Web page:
It happens all over the world: the year before parliamentary elections, the parties in charge announce a round of tax cuts – or, at any rate, they at least claim to cut taxes.
Germany, which will in 2017 hold parliamentary elections to the Bundestag, is no exception. In a statement posted just before Christmas, the coalition government claimed that its budget for next year includes no less than €6.3 billion ($6.6 billion) in tax cuts.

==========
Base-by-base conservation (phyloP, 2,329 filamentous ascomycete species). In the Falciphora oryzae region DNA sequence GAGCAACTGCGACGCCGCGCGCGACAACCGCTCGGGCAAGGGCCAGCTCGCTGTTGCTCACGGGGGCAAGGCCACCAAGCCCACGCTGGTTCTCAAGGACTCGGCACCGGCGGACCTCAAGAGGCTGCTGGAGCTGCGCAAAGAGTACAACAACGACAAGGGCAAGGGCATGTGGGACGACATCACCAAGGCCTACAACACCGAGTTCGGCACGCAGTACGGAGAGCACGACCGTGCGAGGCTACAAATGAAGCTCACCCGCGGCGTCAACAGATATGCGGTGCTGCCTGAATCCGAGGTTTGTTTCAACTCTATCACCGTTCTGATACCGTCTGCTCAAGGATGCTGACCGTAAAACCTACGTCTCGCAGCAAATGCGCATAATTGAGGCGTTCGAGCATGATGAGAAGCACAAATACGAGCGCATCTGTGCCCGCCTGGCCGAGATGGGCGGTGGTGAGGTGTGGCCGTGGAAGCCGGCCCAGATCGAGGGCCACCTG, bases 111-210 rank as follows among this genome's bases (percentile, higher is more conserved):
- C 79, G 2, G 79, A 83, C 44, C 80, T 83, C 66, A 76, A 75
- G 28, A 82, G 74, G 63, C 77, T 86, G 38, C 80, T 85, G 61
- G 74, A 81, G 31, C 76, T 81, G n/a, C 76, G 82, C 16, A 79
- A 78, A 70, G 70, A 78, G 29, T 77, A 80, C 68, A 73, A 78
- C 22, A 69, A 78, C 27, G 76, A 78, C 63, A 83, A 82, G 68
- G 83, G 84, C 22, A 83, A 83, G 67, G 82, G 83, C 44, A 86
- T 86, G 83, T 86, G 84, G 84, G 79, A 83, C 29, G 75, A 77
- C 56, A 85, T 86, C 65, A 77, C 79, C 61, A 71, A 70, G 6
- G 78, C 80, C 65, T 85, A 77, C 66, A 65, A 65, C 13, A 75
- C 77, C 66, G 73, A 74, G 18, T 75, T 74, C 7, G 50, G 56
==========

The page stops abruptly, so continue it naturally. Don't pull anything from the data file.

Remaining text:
The tax cuts, which will kick in from the beginning of the new year, amount to the largest reductions since former chancellor Gerhard Schröder, a moderate Social Democrat, in the early years of the last decade.
But that doesn’t mean they’ll be felt by the German public.